So to what extent might we compare Angelidakis’ ‘mountain of thumbnails’ and ‘valleys of jpegs’ that we see in his installation (and on his various websites and blogs) with such ‘complete image systems’?
Besides stating that they were looking for an architecture that entailed a ‘complete image system’, Alison and Peter Smithson also insisted that the house has to be an image itself, in order to be recognized as a house. Among the already mentioned ‘Criteria for Mass Housing’ one also finds the puzzling statement: “Does the idea for the dwelling produce an absolutely clear external image?” and “Can these images add up to a composite one and is this composite socially valid, that is, is it done for some present-day human reason?”
The blurring of the image of the house with its physical reality is neither coincidental, nor an imprecision. An ‘image’ – in the Brutalist sense of the word – is understood by the Smithsons as the visual entity that connects the intellectual concept of reality with the physical world. As such it comes close to the notions of diagram or concetto. To be clear, we are not talking about postmodernist simulacra here, nor about signs as part of linguistic communication theories. Above all, there is the universalist assumption that it is only through such conceptual images that we can inhabit our houses and cities, and eventually the world; without them we would be lost. And this is perhaps the most important question that Angelidakis seems to be asking: what ‘image’ can we think of that allows us to inhabit the spaces of flows, to navigate those valleys of jpegs and to make sense out of the mountains of thumbnails?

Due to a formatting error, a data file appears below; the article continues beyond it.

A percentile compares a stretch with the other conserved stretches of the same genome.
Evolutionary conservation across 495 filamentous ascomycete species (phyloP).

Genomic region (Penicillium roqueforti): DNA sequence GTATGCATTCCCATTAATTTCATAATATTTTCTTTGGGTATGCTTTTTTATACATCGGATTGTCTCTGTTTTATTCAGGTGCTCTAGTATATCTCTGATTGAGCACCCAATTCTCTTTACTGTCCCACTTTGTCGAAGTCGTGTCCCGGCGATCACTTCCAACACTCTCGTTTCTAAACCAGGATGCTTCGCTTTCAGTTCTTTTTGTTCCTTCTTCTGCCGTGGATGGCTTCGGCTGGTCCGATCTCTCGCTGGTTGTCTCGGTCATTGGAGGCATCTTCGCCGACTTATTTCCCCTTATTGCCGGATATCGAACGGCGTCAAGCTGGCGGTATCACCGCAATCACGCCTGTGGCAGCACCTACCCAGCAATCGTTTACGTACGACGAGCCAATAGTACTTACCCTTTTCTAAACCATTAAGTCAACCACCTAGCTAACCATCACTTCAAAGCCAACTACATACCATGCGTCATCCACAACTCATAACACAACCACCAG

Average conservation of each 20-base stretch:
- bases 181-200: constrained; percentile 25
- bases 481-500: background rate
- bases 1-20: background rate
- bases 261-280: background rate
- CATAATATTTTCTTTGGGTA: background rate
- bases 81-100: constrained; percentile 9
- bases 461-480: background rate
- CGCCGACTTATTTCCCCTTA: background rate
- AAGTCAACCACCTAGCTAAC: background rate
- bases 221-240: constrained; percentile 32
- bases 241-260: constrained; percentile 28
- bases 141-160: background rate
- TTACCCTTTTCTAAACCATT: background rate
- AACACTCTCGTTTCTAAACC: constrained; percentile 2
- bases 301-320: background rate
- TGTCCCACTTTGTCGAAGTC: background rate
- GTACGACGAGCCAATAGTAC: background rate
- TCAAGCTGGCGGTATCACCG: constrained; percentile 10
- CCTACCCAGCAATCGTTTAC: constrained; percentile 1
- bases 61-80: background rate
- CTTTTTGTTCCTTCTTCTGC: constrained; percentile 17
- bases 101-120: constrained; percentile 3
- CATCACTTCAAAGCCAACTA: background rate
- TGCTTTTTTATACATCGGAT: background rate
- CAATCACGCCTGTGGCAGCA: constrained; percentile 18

Apparently, if we follow Angelidakis’ thoughts, there is no such image as yet, and hence the collapse of the house, that has ‘no design’ but is ‘just accumulation’. The ‘valley of jpegs’ and ‘mountain of thumbnails’ suggest a landscape, the drift through this landscape conjures up a nomadic existence; but even a nomad has a house, one of the most archetypal kind: a tent. As said, Angelidakis postpones any straightforward answer; despite the touches of hedonism and pleasure that also seem to be characteristic of his work, his is a Socratic approach. The virtual ‘dream’ houses he proposes are left unfinished, empty, open-ended; just as the boxes of the domesticated mountain are eventually left unpacked. Pre-packaged identities are untouched to rot away – instability favored as more productive and challenging the imagination.